Metro Weekly

Queer Makeover

'Queer Eye' soundtrack sacrifice substance for style

In the everyday struggle between style and substance, the best-hoped-for outcome is a mutually reinforced middle ground. But reaching that middle ground is no easy feat, and not something that the style-driven Queer Eye for the Straight Guy‘s Fab Five should have even attempted. Yet attempt it they did, through their first installment of music meant to “Take your ears from drab to fab! ”

So what’s fab? They’ve rounded up an assortment of pop music artists, few of whom are actually queer. The premise seems to be that straight men need as much help opening their ears to music beyond rock and country as they do selecting worthy fashions — but please, not too gay. But are straight men even the target audience for this disc? Probably not, but that’s not the real problem. The problem is that designer music, unlike designer clothing, is as much about substance as style, whether it’s of a classical, jazz or, yes, even a pop bent.

What’s That Sound sacrifices substance for style to create not a middle ground, but a muddled, middlebrow 47 minutes. Middlebrow from the Fab Five? Yes, indeed. There’s a fair amount of bad musical grooming hiding the substance here, but it’s nothing a little nip-and-tuck couldn’t fix.

Nip tip #1: Could somebody please buy Simone Denny some vowels and consonants? Because the theme song, “All Things (Just Keep Getting Better), ” has been overplayed to death already, it’s sad commentary that the most creative thing they could think to do to create a full song out of it was to stretch it, repeating every predictable line to death. Denny drones on and on and on, coasting along on the sunny melody and her own peppy, positive voice, just as she did years ago with Love Inc.’s uplifting “You’re a Superstar. ” But today we’re stuck in rush-hour traffic, too agitated to hear her stutter-scream “all things, all things, all things ” three more times. Or even once.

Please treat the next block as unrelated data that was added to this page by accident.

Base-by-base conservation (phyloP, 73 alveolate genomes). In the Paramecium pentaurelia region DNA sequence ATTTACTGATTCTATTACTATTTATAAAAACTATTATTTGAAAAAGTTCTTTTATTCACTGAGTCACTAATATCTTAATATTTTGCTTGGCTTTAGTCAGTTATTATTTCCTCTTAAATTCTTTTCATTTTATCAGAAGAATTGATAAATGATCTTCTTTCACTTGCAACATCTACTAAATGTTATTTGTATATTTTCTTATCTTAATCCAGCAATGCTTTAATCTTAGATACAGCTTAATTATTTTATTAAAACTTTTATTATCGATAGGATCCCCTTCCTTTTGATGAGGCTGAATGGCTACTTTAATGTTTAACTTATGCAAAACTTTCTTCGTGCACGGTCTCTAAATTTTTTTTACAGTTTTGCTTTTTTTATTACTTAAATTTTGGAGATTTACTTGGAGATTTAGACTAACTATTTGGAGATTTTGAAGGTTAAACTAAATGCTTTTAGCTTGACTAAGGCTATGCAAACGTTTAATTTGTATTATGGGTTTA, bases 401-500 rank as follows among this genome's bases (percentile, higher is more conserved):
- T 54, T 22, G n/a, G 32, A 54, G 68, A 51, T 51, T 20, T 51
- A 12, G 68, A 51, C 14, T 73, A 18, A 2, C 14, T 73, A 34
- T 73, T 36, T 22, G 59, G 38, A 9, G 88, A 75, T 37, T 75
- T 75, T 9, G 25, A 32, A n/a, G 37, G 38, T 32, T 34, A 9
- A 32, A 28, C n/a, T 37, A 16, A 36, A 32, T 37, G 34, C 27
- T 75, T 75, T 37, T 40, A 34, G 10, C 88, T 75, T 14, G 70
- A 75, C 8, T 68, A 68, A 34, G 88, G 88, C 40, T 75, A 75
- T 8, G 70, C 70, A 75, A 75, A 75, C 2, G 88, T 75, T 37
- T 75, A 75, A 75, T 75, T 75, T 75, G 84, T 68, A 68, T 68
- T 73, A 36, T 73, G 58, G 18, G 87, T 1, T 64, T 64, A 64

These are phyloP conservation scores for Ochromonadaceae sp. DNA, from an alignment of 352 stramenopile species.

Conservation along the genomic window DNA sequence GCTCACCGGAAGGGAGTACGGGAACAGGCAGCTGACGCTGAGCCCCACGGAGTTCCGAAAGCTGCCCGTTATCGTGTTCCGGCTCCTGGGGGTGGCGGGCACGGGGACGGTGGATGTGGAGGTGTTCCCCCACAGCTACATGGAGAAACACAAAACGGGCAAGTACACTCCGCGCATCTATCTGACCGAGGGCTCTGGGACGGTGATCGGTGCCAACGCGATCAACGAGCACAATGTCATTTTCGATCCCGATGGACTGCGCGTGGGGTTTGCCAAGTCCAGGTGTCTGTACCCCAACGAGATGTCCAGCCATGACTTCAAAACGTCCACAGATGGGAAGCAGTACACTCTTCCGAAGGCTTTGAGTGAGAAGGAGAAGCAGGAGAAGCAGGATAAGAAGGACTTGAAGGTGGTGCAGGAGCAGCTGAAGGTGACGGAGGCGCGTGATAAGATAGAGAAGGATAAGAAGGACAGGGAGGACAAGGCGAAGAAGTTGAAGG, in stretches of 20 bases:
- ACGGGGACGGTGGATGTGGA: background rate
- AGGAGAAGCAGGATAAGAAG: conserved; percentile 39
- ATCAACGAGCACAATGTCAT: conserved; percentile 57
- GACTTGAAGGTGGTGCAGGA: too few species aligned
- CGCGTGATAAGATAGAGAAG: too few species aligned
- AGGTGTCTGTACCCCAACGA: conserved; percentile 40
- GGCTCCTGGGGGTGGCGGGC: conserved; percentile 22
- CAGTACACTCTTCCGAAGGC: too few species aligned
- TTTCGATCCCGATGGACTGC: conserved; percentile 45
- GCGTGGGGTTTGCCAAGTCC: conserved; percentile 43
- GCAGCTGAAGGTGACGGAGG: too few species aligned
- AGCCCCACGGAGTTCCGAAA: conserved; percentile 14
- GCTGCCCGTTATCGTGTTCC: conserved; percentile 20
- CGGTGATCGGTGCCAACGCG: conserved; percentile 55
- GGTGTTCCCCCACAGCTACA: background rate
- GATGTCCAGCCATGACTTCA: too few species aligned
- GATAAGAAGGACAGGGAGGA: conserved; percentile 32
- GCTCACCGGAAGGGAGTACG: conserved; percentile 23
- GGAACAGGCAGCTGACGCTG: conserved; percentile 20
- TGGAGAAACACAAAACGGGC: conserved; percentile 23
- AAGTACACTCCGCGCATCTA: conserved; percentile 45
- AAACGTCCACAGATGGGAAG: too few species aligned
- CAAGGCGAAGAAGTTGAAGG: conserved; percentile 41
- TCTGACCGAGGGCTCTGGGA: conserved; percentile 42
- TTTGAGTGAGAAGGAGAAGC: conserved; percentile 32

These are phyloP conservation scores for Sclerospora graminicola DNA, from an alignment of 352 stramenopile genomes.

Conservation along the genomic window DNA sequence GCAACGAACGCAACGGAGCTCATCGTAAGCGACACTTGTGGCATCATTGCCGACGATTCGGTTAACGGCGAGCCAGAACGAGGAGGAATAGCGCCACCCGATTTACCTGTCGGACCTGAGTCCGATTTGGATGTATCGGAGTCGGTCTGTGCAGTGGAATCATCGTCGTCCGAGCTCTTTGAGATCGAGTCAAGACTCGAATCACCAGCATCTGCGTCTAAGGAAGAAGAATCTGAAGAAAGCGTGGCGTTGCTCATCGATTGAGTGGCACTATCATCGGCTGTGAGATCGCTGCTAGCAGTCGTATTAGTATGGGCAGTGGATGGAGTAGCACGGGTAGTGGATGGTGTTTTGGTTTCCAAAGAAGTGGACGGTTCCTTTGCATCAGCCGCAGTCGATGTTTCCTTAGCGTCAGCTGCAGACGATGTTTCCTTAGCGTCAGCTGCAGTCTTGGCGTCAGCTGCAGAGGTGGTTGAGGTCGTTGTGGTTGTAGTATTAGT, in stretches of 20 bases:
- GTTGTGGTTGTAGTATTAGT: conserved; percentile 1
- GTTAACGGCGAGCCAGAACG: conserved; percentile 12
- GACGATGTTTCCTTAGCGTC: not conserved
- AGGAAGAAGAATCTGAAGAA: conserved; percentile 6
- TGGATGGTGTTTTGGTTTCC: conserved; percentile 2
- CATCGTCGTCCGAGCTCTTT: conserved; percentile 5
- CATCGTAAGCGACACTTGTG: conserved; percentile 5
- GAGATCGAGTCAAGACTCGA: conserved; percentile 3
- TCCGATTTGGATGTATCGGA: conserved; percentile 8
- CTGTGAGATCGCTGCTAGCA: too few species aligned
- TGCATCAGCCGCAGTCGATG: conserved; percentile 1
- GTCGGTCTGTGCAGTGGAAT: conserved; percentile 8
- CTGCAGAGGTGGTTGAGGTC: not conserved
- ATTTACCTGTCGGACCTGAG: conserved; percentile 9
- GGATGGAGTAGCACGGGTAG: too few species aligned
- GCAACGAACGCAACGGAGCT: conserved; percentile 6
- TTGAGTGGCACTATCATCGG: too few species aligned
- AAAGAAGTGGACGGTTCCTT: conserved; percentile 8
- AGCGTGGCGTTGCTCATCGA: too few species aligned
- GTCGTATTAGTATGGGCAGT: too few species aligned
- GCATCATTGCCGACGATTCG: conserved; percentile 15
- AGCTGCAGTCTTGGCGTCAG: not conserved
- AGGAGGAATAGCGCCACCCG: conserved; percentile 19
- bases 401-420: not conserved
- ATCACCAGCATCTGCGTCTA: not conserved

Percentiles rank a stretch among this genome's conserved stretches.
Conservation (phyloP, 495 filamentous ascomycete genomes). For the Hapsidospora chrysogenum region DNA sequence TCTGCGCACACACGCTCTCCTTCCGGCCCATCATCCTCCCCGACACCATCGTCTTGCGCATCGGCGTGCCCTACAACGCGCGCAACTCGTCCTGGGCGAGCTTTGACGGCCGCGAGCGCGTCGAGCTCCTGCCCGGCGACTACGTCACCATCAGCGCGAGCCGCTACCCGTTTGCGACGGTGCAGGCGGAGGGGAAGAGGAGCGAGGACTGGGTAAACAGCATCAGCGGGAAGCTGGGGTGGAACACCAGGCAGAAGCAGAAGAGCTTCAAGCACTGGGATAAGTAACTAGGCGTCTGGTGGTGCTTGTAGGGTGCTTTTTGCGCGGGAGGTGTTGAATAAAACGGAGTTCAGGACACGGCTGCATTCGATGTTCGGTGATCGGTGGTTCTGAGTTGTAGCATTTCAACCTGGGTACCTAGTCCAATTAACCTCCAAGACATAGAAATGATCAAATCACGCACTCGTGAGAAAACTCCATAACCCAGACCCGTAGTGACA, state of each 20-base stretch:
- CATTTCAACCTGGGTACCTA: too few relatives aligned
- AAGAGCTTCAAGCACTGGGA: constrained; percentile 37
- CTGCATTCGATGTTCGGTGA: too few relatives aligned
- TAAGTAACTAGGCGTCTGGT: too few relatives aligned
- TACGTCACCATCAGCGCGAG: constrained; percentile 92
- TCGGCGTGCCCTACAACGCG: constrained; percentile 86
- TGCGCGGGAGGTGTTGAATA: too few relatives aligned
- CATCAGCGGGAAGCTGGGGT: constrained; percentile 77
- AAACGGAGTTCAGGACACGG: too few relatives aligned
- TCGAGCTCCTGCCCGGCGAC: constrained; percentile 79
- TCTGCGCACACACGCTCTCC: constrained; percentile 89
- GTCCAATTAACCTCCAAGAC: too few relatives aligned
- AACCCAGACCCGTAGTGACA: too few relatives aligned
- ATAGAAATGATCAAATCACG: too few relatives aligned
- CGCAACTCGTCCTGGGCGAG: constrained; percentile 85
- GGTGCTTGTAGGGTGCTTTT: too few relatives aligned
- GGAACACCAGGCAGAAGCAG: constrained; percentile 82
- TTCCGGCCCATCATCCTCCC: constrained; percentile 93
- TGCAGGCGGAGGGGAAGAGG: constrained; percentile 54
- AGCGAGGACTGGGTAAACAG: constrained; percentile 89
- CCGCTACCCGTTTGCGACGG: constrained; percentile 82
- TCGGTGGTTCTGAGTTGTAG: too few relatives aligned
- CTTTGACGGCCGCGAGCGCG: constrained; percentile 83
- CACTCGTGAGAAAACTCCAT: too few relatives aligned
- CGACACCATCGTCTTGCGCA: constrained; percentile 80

Tuck tip #1: The Chemical Brothers do a fine job of remixing Kylie Minogue’s “Slow, ” but the bare-bones original is nothing less than sex on record. It’s almost embarrassing to listen to it in the company of non-amorous others, the modern-day equivalent of Diana Ross’ “Love Hangover. ” The Brothers keep the same sensual mid-tempo groove, but they touch it one too many times, spoiling the sexual energy.

Nip tip #2: Who’s to blame here for Fischerspooner’s hashed-up mash-up of Billy Squier’s “Everybody Wants You? ” Fischerspooner, for the idea in the first place? Or Barry Harris, for creating what sounds like an adolescent experiment ProTools music software? To make it work, Squier’s vocals should have been cut and pasted onto Fischerspooner’s “Emerge ” musical bed, which was a rousing gem of a dance tune in its original form, instead of taking that exalting chorus and slapping it — minus bubbling sonics — onto Squier’s sappy track.

Tuck tip #2: What’s That Sound? starts off strong, with Basement Jaxx, Junior Senior and Jamelia. But just like the hour-long show itself, interest starts waning midway through, in this case when Duran Duran unveils its first new song in more than a decade, the pleasant but plain “Sunrise. ” And then we want to change the channel, as Sting, Prophet Omega and Liz Phair contribute songs as cringe-worthy as when the hapless straight guy shaves too fast and cuts himself or misapplies his gel. Er, sorry, we meant hair product.


Queer Eye Soundtrack

Grammy Nominees 2004

Now That’s What I Call Music 15

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Doug Rule covers the arts, theater, music, food, nightlife and culture as contributing editor for Metro Weekly.

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